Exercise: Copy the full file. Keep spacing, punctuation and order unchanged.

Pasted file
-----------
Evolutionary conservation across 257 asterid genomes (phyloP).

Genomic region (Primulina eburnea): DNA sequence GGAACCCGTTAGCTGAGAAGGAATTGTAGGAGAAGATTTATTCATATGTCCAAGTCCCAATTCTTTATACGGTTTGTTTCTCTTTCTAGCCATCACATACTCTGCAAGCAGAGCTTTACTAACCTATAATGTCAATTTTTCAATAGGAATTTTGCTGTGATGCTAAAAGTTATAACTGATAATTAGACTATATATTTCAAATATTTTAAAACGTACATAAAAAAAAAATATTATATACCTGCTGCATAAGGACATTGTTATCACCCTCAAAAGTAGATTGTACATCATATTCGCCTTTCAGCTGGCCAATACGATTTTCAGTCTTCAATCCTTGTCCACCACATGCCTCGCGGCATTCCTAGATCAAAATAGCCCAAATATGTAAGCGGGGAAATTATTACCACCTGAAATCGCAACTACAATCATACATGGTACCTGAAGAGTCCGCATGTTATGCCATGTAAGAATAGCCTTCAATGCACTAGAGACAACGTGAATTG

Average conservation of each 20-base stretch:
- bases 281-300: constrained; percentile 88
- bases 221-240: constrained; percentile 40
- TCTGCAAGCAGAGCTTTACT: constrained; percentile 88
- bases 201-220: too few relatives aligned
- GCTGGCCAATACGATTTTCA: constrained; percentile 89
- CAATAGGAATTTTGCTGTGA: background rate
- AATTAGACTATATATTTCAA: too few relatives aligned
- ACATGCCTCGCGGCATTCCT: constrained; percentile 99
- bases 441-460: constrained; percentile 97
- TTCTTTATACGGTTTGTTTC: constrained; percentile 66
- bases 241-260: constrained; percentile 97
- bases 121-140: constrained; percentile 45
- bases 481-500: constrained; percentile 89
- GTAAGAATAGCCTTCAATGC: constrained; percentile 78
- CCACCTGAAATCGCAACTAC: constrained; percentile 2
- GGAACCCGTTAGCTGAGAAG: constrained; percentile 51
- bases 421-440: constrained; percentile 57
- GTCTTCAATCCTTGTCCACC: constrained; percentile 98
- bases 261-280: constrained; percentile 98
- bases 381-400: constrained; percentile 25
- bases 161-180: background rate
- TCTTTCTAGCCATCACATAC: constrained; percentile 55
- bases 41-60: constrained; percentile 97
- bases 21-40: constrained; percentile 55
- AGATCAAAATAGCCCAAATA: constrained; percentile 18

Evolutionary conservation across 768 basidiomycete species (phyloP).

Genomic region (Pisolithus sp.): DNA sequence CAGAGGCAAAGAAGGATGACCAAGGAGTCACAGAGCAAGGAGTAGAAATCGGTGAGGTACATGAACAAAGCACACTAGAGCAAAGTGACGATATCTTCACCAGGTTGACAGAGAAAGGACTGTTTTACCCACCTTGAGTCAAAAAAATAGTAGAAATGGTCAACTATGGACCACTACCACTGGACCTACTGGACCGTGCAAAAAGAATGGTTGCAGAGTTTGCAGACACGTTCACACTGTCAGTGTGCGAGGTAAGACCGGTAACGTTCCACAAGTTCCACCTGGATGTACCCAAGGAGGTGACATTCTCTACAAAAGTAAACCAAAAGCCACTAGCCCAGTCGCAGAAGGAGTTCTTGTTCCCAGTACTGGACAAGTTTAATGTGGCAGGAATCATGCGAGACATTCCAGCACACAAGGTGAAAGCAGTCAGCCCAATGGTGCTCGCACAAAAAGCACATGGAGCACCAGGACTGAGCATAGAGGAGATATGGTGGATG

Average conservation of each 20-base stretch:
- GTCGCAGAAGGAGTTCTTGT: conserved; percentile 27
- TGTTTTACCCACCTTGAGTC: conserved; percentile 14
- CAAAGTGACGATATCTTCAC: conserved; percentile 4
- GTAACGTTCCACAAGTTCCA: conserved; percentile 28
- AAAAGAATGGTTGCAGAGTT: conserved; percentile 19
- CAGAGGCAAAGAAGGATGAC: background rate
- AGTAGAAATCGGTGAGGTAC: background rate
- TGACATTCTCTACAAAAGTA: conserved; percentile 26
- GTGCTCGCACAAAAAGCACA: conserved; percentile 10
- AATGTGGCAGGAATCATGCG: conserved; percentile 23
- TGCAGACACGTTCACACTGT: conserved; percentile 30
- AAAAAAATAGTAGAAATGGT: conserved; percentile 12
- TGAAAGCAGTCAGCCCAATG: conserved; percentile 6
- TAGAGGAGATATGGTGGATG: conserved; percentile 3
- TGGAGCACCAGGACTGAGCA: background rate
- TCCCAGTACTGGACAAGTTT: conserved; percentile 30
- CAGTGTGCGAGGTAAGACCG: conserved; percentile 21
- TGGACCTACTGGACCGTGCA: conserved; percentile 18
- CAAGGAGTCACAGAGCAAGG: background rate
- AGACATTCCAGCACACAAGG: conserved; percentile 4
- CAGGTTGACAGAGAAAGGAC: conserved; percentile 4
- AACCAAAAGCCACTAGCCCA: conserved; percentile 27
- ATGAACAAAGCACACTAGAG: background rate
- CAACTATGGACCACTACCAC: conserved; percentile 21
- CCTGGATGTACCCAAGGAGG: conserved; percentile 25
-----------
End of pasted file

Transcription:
Evolutionary conservation across 257 asterid genomes (phyloP).

Genomic region (Primulina eburnea): DNA sequence GGAACCCGTTAGCTGAGAAGGAATTGTAGGAGAAGATTTATTCATATGTCCAAGTCCCAATTCTTTATACGGTTTGTTTCTCTTTCTAGCCATCACATACTCTGCAAGCAGAGCTTTACTAACCTATAATGTCAATTTTTCAATAGGAATTTTGCTGTGATGCTAAAAGTTATAACTGATAATTAGACTATATATTTCAAATATTTTAAAACGTACATAAAAAAAAAATATTATATACCTGCTGCATAAGGACATTGTTATCACCCTCAAAAGTAGATTGTACATCATATTCGCCTTTCAGCTGGCCAATACGATTTTCAGTCTTCAATCCTTGTCCACCACATGCCTCGCGGCATTCCTAGATCAAAATAGCCCAAATATGTAAGCGGGGAAATTATTACCACCTGAAATCGCAACTACAATCATACATGGTACCTGAAGAGTCCGCATGTTATGCCATGTAAGAATAGCCTTCAATGCACTAGAGACAACGTGAATTG

Average conservation of each 20-base stretch:
- bases 281-300: constrained; percentile 88
- bases 221-240: constrained; percentile 40
- TCTGCAAGCAGAGCTTTACT: constrained; percentile 88
- bases 201-220: too few relatives aligned
- GCTGGCCAATACGATTTTCA: constrained; percentile 89
- CAATAGGAATTTTGCTGTGA: background rate
- AATTAGACTATATATTTCAA: too few relatives aligned
- ACATGCCTCGCGGCATTCCT: constrained; percentile 99
- bases 441-460: constrained; percentile 97
- TTCTTTATACGGTTTGTTTC: constrained; percentile 66
- bases 241-260: constrained; percentile 97
- bases 121-140: constrained; percentile 45
- bases 481-500: constrained; percentile 89
- GTAAGAATAGCCTTCAATGC: constrained; percentile 78
- CCACCTGAAATCGCAACTAC: constrained; percentile 2
- GGAACCCGTTAGCTGAGAAG: constrained; percentile 51
- bases 421-440: constrained; percentile 57
- GTCTTCAATCCTTGTCCACC: constrained; percentile 98
- bases 261-280: constrained; percentile 98
- bases 381-400: constrained; percentile 25
- bases 161-180: background rate
- TCTTTCTAGCCATCACATAC: constrained; percentile 55
- bases 41-60: constrained; percentile 97
- bases 21-40: constrained; percentile 55
- AGATCAAAATAGCCCAAATA: constrained; percentile 18

Evolutionary conservation across 768 basidiomycete species (phyloP).

Genomic region (Pisolithus sp.): DNA sequence CAGAGGCAAAGAAGGATGACCAAGGAGTCACAGAGCAAGGAGTAGAAATCGGTGAGGTACATGAACAAAGCACACTAGAGCAAAGTGACGATATCTTCACCAGGTTGACAGAGAAAGGACTGTTTTACCCACCTTGAGTCAAAAAAATAGTAGAAATGGTCAACTATGGACCACTACCACTGGACCTACTGGACCGTGCAAAAAGAATGGTTGCAGAGTTTGCAGACACGTTCACACTGTCAGTGTGCGAGGTAAGACCGGTAACGTTCCACAAGTTCCACCTGGATGTACCCAAGGAGGTGACATTCTCTACAAAAGTAAACCAAAAGCCACTAGCCCAGTCGCAGAAGGAGTTCTTGTTCCCAGTACTGGACAAGTTTAATGTGGCAGGAATCATGCGAGACATTCCAGCACACAAGGTGAAAGCAGTCAGCCCAATGGTGCTCGCACAAAAAGCACATGGAGCACCAGGACTGAGCATAGAGGAGATATGGTGGATG

Average conservation of each 20-base stretch:
- GTCGCAGAAGGAGTTCTTGT: conserved; percentile 27
- TGTTTTACCCACCTTGAGTC: conserved; percentile 14
- CAAAGTGACGATATCTTCAC: conserved; percentile 4
- GTAACGTTCCACAAGTTCCA: conserved; percentile 28
- AAAAGAATGGTTGCAGAGTT: conserved; percentile 19
- CAGAGGCAAAGAAGGATGAC: background rate
- AGTAGAAATCGGTGAGGTAC: background rate
- TGACATTCTCTACAAAAGTA: conserved; percentile 26
- GTGCTCGCACAAAAAGCACA: conserved; percentile 10
- AATGTGGCAGGAATCATGCG: conserved; percentile 23
- TGCAGACACGTTCACACTGT: conserved; percentile 30
- AAAAAAATAGTAGAAATGGT: conserved; percentile 12
- TGAAAGCAGTCAGCCCAATG: conserved; percentile 6
- TAGAGGAGATATGGTGGATG: conserved; percentile 3
- TGGAGCACCAGGACTGAGCA: background rate
- TCCCAGTACTGGACAAGTTT: conserved; percentile 30
- CAGTGTGCGAGGTAAGACCG: conserved; percentile 21
- TGGACCTACTGGACCGTGCA: conserved; percentile 18
- CAAGGAGTCACAGAGCAAGG: background rate
- AGACATTCCAGCACACAAGG: conserved; percentile 4
- CAGGTTGACAGAGAAAGGAC: conserved; percentile 4
- AACCAAAAGCCACTAGCCCA: conserved; percentile 27
- ATGAACAAAGCACACTAGAG: background rate
- CAACTATGGACCACTACCAC: conserved; percentile 21
- CCTGGATGTACCCAAGGAGG: conserved; percentile 25